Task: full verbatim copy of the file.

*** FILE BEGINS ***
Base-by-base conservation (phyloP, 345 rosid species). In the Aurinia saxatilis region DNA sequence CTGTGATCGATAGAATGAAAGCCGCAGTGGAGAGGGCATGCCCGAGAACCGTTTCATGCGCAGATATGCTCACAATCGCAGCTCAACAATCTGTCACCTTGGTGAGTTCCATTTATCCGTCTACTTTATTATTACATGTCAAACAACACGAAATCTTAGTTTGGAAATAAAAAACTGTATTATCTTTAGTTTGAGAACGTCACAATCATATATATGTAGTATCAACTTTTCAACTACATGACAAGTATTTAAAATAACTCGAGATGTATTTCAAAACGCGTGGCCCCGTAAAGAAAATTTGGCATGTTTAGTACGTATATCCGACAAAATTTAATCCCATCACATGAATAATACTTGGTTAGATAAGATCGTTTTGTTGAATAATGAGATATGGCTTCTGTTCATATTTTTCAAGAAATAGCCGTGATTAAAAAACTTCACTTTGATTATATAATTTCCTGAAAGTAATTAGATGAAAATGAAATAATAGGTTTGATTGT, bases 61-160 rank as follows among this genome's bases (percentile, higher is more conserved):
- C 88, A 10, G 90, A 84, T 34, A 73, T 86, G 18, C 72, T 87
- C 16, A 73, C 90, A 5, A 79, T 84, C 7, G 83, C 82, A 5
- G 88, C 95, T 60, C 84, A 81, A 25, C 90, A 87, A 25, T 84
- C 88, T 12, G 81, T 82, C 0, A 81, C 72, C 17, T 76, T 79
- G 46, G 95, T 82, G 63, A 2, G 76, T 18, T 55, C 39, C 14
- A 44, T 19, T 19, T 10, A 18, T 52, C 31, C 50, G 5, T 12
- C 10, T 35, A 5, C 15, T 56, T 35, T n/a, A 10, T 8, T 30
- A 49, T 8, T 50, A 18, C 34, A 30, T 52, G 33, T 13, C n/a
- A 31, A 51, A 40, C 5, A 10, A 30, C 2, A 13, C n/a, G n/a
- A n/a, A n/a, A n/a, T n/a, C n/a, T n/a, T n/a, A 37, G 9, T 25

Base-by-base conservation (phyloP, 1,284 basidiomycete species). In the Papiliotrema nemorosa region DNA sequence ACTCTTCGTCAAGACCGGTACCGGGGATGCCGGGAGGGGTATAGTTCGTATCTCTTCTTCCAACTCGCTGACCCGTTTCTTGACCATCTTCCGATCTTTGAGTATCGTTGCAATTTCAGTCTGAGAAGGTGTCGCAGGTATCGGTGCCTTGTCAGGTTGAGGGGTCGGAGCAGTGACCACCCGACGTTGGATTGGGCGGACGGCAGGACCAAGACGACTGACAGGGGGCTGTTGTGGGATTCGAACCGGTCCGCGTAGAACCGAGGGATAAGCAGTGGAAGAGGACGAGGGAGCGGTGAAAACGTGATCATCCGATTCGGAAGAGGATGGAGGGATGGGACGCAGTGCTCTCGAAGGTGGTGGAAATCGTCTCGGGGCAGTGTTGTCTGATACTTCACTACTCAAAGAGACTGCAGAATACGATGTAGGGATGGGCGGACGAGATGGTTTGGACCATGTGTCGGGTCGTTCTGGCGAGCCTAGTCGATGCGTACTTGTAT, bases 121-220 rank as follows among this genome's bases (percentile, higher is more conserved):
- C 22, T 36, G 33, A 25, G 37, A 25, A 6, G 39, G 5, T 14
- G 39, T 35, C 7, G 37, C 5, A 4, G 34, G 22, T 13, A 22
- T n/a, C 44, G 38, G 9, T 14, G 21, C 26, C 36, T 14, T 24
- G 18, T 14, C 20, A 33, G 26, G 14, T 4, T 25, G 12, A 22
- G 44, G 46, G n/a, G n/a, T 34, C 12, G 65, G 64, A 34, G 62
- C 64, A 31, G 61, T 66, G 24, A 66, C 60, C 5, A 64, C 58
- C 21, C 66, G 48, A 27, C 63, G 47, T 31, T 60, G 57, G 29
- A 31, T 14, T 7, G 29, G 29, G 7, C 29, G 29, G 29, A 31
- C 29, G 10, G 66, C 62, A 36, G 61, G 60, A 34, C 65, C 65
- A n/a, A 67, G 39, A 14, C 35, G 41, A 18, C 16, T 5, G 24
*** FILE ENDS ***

Base-by-base conservation (phyloP, 345 rosid species). In the Aurinia saxatilis region DNA sequence CTGTGATCGATAGAATGAAAGCCGCAGTGGAGAGGGCATGCCCGAGAACCGTTTCATGCGCAGATATGCTCACAATCGCAGCTCAACAATCTGTCACCTTGGTGAGTTCCATTTATCCGTCTACTTTATTATTACATGTCAAACAACACGAAATCTTAGTTTGGAAATAAAAAACTGTATTATCTTTAGTTTGAGAACGTCACAATCATATATATGTAGTATCAACTTTTCAACTACATGACAAGTATTTAAAATAACTCGAGATGTATTTCAAAACGCGTGGCCCCGTAAAGAAAATTTGGCATGTTTAGTACGTATATCCGACAAAATTTAATCCCATCACATGAATAATACTTGGTTAGATAAGATCGTTTTGTTGAATAATGAGATATGGCTTCTGTTCATATTTTTCAAGAAATAGCCGTGATTAAAAAACTTCACTTTGATTATATAATTTCCTGAAAGTAATTAGATGAAAATGAAATAATAGGTTTGATTGT, bases 61-160 rank as follows among this genome's bases (percentile, higher is more conserved):
- C 88, A 10, G 90, A 84, T 34, A 73, T 86, G 18, C 72, T 87
- C 16, A 73, C 90, A 5, A 79, T 84, C 7, G 83, C 82, A 5
- G 88, C 95, T 60, C 84, A 81, A 25, C 90, A 87, A 25, T 84
- C 88, T 12, G 81, T 82, C 0, A 81, C 72, C 17, T 76, T 79
- G 46, G 95, T 82, G 63, A 2, G 76, T 18, T 55, C 39, C 14
- A 44, T 19, T 19, T 10, A 18, T 52, C 31, C 50, G 5, T 12
- C 10, T 35, A 5, C 15, T 56, T 35, T n/a, A 10, T 8, T 30
- A 49, T 8, T 50, A 18, C 34, A 30, T 52, G 33, T 13, C n/a
- A 31, A 51, A 40, C 5, A 10, A 30, C 2, A 13, C n/a, G n/a
- A n/a, A n/a, A n/a, T n/a, C n/a, T n/a, T n/a, A 37, G 9, T 25

Base-by-base conservation (phyloP, 1,284 basidiomycete species). In the Papiliotrema nemorosa region DNA sequence ACTCTTCGTCAAGACCGGTACCGGGGATGCCGGGAGGGGTATAGTTCGTATCTCTTCTTCCAACTCGCTGACCCGTTTCTTGACCATCTTCCGATCTTTGAGTATCGTTGCAATTTCAGTCTGAGAAGGTGTCGCAGGTATCGGTGCCTTGTCAGGTTGAGGGGTCGGAGCAGTGACCACCCGACGTTGGATTGGGCGGACGGCAGGACCAAGACGACTGACAGGGGGCTGTTGTGGGATTCGAACCGGTCCGCGTAGAACCGAGGGATAAGCAGTGGAAGAGGACGAGGGAGCGGTGAAAACGTGATCATCCGATTCGGAAGAGGATGGAGGGATGGGACGCAGTGCTCTCGAAGGTGGTGGAAATCGTCTCGGGGCAGTGTTGTCTGATACTTCACTACTCAAAGAGACTGCAGAATACGATGTAGGGATGGGCGGACGAGATGGTTTGGACCATGTGTCGGGTCGTTCTGGCGAGCCTAGTCGATGCGTACTTGTAT, bases 121-220 rank as follows among this genome's bases (percentile, higher is more conserved):
- C 22, T 36, G 33, A 25, G 37, A 25, A 6, G 39, G 5, T 14
- G 39, T 35, C 7, G 37, C 5, A 4, G 34, G 22, T 13, A 22
- T n/a, C 44, G 38, G 9, T 14, G 21, C 26, C 36, T 14, T 24
- G 18, T 14, C 20, A 33, G 26, G 14, T 4, T 25, G 12, A 22
- G 44, G 46, G n/a, G n/a, T 34, C 12, G 65, G 64, A 34, G 62
- C 64, A 31, G 61, T 66, G 24, A 66, C 60, C 5, A 64, C 58
- C 21, C 66, G 48, A 27, C 63, G 47, T 31, T 60, G 57, G 29
- A 31, T 14, T 7, G 29, G 29, G 7, C 29, G 29, G 29, A 31
- C 29, G 10, G 66, C 62, A 36, G 61, G 60, A 34, C 65, C 65
- A n/a, A 67, G 39, A 14, C 35, G 41, A 18, C 16, T 5, G 24